Realistically, the extent to which this opportunity can be capitalised upon turns very much upon the extent to which the emerging leaders within the movement can be tracked down and dealt with before they have a chance to establish themselves.
What might happen now?
It would appear IS had identified the uncontested spaces of north-western Syria in Idlib and Aleppo, outside of the control of the Assad regime in Damascus, of the Syrian Democratic Forces (SDF) in Northeast Syria, and beyond the reach of the Iraqi government in Baghdad, as territory in which its leadership could relocate and rebuild.
Continuing the optimistic take, there is the slim hope that the success of Sunday’s raids in which the partnership between US special forces and the SDF was so critical will lead to Trump being persuaded to reverse his decision to part ways with the SDF and pull out their special forces partners on the ground, together with accompanying air support.
The fact Baghdadi and Muhajir were both found within five kilometres of the Turkish border suggests Turkish control of northern Syria is, to say the least, wholly unequal to the task of dealing with emerging IS leaders.
A reset to the pattern of partnership established over the past five years with the largely Kurdish SDF forces in north-eastern Syria could prove critically important in cutting down new IS leaders as they emerge. It’s believed the locations in northern Syria of the handful of leaders most likely to step into the void left by Baghdadi’s passing are well-known.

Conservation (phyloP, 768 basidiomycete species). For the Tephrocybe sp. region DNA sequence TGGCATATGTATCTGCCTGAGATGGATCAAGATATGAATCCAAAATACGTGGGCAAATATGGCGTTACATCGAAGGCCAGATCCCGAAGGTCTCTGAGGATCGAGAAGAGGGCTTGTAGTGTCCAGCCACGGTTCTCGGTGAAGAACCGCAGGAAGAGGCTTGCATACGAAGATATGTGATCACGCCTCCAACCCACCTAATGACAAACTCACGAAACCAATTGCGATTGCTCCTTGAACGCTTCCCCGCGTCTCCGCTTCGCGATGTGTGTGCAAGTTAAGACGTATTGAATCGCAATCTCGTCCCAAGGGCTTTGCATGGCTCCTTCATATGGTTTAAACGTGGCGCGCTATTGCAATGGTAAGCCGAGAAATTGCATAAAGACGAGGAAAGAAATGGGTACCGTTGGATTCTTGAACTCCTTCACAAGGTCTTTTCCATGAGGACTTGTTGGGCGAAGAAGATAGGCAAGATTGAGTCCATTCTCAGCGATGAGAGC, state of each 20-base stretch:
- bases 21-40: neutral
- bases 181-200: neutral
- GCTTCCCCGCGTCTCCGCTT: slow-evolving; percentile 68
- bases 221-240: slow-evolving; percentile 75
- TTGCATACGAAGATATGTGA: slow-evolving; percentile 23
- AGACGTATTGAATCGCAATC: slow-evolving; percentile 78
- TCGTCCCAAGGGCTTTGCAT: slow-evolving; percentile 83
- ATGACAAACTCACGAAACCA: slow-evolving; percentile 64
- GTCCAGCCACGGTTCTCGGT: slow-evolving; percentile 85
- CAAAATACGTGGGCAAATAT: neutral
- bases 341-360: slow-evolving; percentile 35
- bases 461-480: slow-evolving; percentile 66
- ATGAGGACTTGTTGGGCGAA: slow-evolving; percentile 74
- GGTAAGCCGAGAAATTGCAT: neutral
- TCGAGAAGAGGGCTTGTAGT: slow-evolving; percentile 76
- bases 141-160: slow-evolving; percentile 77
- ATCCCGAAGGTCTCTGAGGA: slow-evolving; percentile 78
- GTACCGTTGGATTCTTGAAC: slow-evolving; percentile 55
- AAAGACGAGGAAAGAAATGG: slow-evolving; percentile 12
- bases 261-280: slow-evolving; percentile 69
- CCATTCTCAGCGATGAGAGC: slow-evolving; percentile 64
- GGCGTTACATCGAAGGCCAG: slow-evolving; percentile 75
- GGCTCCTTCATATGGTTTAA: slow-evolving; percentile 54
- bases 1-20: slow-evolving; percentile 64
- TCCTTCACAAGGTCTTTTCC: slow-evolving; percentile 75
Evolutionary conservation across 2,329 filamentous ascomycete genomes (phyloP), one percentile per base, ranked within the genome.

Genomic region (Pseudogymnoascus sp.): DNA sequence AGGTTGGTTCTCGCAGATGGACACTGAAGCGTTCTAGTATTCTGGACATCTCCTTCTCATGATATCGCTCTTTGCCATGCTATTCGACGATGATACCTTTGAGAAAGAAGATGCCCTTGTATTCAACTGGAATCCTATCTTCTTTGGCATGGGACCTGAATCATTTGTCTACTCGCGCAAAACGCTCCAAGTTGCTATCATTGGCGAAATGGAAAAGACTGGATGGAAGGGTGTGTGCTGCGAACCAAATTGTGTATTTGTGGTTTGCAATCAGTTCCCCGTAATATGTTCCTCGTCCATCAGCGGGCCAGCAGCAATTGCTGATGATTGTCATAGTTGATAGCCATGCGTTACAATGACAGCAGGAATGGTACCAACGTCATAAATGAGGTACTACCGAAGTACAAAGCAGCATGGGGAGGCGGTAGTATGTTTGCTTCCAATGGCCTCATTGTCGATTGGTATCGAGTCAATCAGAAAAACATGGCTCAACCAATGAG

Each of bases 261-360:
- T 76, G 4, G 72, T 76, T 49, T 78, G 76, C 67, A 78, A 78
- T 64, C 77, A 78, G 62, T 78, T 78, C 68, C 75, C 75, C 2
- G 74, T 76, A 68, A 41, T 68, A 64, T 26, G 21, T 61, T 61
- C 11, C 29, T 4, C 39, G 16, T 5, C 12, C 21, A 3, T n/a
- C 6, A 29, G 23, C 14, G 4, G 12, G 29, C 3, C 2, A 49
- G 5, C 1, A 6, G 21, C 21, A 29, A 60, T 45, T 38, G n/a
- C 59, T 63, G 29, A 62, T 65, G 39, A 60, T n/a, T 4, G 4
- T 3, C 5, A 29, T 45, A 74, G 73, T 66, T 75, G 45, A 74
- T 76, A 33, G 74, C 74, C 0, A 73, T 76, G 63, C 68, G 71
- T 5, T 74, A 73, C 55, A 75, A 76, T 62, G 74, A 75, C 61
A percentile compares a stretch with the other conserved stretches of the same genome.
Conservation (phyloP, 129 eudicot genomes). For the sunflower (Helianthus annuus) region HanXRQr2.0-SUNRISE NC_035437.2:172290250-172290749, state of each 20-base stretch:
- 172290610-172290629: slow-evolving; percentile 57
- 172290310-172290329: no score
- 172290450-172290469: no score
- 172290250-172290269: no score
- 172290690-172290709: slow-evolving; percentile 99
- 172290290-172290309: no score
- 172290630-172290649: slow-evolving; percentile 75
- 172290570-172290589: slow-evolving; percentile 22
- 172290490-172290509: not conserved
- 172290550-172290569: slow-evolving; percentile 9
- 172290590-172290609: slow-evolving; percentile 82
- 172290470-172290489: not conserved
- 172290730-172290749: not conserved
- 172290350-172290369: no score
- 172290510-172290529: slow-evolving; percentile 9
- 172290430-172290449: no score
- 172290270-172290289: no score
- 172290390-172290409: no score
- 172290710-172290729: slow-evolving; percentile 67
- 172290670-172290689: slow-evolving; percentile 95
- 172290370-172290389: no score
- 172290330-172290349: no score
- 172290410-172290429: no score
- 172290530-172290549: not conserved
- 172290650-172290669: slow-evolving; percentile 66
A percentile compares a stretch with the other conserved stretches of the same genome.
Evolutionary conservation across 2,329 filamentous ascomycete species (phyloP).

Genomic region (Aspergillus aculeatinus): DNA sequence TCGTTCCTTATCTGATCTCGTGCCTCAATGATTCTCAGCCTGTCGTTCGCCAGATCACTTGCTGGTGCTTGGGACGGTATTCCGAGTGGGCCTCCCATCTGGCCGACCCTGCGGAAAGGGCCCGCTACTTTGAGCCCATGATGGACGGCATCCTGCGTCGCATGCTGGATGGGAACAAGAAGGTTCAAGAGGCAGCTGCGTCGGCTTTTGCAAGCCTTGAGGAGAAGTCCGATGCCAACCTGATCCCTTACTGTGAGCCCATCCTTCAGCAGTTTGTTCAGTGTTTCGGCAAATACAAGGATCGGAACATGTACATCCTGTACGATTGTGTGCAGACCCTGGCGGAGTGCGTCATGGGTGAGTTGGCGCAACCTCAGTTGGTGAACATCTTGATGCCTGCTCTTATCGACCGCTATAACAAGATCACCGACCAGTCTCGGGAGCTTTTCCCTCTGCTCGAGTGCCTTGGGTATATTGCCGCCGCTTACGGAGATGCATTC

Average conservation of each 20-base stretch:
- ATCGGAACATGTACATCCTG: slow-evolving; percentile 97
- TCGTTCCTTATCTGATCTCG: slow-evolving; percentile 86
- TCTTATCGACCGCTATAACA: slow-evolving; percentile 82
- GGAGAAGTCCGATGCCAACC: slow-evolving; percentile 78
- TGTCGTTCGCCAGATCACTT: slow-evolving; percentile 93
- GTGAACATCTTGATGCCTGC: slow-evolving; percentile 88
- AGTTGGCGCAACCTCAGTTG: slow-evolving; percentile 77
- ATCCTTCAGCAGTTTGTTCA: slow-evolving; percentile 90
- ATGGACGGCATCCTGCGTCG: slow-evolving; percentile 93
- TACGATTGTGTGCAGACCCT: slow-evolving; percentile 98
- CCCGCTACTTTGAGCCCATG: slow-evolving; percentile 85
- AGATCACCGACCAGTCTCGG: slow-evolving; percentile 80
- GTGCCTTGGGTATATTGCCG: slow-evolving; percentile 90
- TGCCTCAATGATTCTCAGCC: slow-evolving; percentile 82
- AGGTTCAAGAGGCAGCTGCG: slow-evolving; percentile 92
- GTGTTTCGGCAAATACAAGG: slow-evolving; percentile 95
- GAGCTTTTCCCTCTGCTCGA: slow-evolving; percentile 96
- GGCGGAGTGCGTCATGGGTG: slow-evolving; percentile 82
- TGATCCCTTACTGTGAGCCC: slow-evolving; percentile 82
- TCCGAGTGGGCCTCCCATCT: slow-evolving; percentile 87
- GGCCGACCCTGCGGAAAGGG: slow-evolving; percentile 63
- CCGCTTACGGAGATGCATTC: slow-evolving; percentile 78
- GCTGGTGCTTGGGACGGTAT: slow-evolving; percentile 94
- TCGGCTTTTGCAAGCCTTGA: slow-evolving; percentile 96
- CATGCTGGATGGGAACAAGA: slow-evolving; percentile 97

But even in the best-case scenario, all that can be realistically hoped for is slowing the rebuilding of the IS insurgency, buying time to rebuild political and social stability in northern Syria and northern Iraq.
“Remaining and expanding”. The propaganda tagline of Islamic State (IS) has rung hollow since the collapse of the physical caliphate. But recent developments in northeastern Syria threaten to give it fresh legitimacy.
US President Donald Trump lifted sanctions on Turkey after he announced the Turkish government agreed to a permanent ceasefire in northern Syria.
In a televised speech, he pushed back against criticisms of his decision to remove 1,000 troops from Syria, abandoning their Kurdish allies.
This decision allowed Turkish forces – a hybrid of Turkish military and Free Syrian Army rebels, including jihadi extremists – to surge across the Turkish border and begin intense bombardment of towns and cities liberated from IS.
Just how quickly and how far IS will rise from now remains unclear. One thing that’s certain, however, is that IS and the al-Qaeda movement that spawned it, plan and act for the long-term. They believe in their divine destiny and are prepared to sacrifice anything to achieve it.
In speaking about the resurgence of IS, we risk talking up the IS brand, the very thing it cares so very much about. But the greater risk is underestimating the capacity for reinvention, resilience and enduring appeal of IS.
And complacency and short-sighted politics threaten to lead us to repeat the mistakes of a decade ago that saw a decimated Islamic State in Iraq (ISI) insurgency roar back to life.
From violent beginnings
In 2006, Sunni tribes in northwestern Iraq killed or arrested the majority of ISI fighters with US support, reducing their strength from many thousands to a few hundred.